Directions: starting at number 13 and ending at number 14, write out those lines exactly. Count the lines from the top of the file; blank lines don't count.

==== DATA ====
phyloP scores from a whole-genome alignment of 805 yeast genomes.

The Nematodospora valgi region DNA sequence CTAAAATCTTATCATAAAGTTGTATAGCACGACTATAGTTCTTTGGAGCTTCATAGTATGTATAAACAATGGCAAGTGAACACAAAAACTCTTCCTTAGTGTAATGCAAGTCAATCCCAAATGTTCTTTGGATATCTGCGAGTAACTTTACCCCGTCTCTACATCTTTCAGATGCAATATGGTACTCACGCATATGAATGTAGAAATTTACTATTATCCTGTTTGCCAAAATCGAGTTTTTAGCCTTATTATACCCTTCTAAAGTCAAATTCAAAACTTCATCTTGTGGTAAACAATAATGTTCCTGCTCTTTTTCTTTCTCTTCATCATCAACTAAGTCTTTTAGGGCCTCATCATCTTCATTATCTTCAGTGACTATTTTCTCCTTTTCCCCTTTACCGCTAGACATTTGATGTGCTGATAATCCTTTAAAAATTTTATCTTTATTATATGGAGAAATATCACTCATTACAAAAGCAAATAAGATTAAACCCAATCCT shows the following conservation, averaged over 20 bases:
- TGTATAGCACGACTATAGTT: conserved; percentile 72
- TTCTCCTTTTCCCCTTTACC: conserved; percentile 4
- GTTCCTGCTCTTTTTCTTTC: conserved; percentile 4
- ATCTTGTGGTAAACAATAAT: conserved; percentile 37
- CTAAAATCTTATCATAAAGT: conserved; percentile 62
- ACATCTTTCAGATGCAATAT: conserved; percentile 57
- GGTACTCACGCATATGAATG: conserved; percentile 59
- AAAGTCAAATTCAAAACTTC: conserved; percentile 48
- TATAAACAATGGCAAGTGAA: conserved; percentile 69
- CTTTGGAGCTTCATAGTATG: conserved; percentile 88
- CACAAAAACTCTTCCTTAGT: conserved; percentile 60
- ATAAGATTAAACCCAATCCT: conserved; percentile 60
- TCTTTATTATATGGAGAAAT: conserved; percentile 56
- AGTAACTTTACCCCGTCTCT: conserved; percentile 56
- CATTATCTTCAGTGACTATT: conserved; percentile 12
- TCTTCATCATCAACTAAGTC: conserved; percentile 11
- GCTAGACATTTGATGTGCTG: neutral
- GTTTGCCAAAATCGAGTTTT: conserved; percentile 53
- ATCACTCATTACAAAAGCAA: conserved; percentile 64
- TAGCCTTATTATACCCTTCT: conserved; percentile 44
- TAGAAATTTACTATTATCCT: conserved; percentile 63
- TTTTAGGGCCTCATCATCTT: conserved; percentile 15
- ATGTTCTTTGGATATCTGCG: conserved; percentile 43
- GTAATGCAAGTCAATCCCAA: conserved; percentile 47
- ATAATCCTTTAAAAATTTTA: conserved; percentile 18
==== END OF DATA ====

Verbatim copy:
- CACAAAAACTCTTCCTTAGT: conserved; percentile 60
- ATAAGATTAAACCCAATCCT: conserved; percentile 60